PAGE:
Greenpeace is praising a Government proposal to prioritise products such as beverage containers and plastic packaging in a new waste minimisation strategy.
This morning, Associate Minister for the Environment, Eugenie Sage, released a public consultation document titled, “Proposed priority products and priority product stewardship scheme guidelines”.
In the release, Sage stated: “Regulated product stewardship helps put the responsibility for effective material and waste management on product manufacturers, importers, retailers and users, rather than on communities, councils, neighbourhoods and nature.”
Greenpeace senior campaigner, Steve Abel, is heralding the proposal as a vital step towards proven systems like container deposit scheme (CDS), which could see 90% of beverage bottles diverted from landfill and kept off the streets and out of our oceans.
“This is a great step in the right direction and we will be calling on the public to make submissions in support of the Government’s plans to deal with some of our most persistent and pernicious waste products,” he says.
While supportive of the proposal, Abel is also calling for the addition of a handful of “nasty” disposable products that regularly show up on New Zealand’s beaches, including plastic straws, cutlery, stirrers and balloons.
“Once prioritised under the Waste Minimisation Act, these single-use menaces could be banned outright, as we’ve seen happen in the European Union,” he says.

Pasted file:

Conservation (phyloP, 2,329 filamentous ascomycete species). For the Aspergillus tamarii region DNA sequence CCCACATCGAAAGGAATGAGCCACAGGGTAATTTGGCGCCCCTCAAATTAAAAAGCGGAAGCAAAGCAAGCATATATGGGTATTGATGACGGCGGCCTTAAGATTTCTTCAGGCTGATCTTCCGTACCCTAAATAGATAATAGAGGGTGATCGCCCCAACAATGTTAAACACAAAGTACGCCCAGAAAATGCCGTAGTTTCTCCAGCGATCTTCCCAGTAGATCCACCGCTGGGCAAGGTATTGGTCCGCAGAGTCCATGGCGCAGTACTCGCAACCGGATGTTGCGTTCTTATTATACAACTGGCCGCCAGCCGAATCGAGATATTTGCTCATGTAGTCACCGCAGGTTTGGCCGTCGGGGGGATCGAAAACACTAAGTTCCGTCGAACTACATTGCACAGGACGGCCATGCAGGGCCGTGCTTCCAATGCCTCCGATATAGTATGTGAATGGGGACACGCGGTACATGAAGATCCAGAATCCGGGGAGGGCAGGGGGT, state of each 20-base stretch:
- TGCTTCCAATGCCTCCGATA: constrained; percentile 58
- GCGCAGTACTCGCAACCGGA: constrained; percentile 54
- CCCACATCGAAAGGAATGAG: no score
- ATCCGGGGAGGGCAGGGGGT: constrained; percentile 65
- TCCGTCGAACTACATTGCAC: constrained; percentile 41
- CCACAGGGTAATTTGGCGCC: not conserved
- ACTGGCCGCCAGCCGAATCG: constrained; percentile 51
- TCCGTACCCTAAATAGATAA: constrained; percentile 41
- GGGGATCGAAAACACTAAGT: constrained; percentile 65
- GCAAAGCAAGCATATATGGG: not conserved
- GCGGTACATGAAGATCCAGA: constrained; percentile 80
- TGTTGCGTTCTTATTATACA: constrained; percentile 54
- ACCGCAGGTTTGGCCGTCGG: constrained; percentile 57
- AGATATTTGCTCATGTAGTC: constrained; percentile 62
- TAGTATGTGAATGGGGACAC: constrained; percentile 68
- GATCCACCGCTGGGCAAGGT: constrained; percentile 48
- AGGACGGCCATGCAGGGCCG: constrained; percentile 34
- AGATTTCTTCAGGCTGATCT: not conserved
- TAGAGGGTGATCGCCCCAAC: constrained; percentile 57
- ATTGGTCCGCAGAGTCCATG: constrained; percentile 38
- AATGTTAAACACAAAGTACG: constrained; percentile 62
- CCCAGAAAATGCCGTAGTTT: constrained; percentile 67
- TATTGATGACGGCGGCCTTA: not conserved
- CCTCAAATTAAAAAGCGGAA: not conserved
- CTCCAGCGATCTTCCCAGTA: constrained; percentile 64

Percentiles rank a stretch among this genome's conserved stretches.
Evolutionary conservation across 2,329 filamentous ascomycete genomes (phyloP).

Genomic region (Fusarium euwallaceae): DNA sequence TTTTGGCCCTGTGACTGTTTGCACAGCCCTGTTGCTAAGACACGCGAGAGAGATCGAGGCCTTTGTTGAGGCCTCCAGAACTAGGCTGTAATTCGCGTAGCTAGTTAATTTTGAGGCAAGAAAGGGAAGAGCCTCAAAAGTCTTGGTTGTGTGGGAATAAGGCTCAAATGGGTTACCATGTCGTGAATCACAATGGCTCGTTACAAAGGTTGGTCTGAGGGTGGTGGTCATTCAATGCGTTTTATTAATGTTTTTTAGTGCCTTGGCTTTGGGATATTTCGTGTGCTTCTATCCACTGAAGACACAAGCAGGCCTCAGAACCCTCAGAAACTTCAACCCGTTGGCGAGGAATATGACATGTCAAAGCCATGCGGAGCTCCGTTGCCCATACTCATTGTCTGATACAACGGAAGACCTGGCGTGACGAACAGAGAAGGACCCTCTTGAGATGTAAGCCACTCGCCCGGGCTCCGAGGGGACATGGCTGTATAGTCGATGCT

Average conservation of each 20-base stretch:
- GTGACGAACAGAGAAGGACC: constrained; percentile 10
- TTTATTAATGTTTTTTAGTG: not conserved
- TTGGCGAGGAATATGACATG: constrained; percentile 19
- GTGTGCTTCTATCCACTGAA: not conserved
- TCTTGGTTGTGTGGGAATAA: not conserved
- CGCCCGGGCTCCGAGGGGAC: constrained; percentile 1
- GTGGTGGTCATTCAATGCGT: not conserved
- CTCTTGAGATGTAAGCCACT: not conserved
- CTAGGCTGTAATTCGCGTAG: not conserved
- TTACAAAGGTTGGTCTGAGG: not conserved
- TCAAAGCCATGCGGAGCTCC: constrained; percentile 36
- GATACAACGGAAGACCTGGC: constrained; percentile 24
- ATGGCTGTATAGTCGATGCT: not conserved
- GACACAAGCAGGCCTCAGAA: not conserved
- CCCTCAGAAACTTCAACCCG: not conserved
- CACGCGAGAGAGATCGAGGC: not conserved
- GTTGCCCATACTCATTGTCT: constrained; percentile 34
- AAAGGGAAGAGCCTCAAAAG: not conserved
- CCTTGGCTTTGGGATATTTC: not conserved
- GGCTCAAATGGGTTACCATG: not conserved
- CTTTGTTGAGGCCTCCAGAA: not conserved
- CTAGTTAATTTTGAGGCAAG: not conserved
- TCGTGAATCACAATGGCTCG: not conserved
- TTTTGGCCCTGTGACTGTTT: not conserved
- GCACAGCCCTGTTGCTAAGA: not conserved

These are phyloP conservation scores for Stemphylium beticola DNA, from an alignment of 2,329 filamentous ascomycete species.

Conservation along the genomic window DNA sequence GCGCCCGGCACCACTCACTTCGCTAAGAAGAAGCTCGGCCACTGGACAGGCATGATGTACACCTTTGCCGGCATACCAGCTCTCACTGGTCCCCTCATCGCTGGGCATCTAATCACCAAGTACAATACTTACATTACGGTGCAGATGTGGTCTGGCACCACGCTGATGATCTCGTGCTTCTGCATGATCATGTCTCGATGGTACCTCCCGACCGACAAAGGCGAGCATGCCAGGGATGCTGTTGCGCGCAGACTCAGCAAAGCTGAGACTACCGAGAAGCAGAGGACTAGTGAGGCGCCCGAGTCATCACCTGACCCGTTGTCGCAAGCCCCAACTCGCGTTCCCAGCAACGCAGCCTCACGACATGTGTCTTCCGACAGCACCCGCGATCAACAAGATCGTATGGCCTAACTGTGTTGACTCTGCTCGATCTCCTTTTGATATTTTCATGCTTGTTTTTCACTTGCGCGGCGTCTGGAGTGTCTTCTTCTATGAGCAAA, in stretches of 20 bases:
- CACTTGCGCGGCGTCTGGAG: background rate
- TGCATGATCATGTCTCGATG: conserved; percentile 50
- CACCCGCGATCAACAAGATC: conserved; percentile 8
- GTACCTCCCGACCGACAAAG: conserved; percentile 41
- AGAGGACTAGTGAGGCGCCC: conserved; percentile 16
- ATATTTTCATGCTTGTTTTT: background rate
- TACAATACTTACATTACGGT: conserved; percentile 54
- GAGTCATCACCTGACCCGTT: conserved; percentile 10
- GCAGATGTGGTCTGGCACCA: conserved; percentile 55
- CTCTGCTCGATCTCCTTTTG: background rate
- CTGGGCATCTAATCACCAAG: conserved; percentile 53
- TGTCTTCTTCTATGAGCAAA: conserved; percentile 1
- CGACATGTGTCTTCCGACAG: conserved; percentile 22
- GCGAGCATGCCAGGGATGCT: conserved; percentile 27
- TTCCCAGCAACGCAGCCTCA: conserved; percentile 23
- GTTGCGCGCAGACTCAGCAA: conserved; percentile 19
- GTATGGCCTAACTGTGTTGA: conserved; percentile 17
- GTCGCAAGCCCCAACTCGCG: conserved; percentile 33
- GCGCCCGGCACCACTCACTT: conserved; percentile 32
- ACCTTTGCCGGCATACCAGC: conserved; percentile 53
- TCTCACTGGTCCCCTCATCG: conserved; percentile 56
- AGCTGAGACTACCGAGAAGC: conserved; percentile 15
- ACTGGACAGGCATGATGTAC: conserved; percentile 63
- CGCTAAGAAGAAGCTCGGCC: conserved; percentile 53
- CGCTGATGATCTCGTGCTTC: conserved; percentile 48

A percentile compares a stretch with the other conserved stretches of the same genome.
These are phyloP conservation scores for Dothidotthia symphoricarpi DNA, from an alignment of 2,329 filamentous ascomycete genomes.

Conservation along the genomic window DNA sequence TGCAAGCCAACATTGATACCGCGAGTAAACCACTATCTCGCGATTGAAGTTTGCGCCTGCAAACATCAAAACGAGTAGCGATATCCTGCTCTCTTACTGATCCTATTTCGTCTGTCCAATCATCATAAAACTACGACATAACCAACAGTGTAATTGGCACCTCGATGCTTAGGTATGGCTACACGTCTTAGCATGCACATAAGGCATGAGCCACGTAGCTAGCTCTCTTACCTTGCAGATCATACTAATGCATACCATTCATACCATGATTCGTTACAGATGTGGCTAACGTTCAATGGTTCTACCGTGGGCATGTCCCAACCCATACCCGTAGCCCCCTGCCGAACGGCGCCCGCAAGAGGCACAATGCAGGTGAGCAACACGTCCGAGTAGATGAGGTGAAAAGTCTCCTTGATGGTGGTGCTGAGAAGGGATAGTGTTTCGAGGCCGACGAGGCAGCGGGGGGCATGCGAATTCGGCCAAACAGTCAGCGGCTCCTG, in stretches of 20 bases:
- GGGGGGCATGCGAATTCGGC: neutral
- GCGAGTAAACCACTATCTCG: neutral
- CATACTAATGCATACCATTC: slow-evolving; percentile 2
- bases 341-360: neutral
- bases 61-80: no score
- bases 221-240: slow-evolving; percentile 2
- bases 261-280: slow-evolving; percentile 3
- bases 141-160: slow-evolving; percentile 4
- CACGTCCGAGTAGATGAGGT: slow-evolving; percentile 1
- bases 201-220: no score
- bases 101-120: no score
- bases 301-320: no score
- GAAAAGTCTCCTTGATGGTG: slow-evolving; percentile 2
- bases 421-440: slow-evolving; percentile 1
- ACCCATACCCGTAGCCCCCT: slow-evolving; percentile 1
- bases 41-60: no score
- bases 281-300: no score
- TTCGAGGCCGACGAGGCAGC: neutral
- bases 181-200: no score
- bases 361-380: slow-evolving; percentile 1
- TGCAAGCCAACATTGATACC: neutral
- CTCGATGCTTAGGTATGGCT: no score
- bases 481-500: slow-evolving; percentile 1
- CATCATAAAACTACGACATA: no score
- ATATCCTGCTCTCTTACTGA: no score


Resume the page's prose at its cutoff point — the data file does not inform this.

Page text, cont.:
Visceral footage of a turtle having a plastic straw extricated from its nostril went viral last year, prompting worldwide calls for the elimination of plastic straws.
“Many single-use plastic items are used for only a few moments before being trashed, and if they escape into our environment they persist for decades and cause misery to animals which can ingest or become entangled in them,” Abel says.
“Images of vast gyres of plastic waste at sea have awoken the world to the insanity of disposable plastics, and people are rightly demanding that governments take strong action to deal with this culture of waste. It’s great to see Associate Minister Sage stepping up to the challenge.”
Greenpeace is also calling for fishing nets and gear to be prioritised, on the back of studies which show over half of oceanic plastic waste is associated with the fishing industry.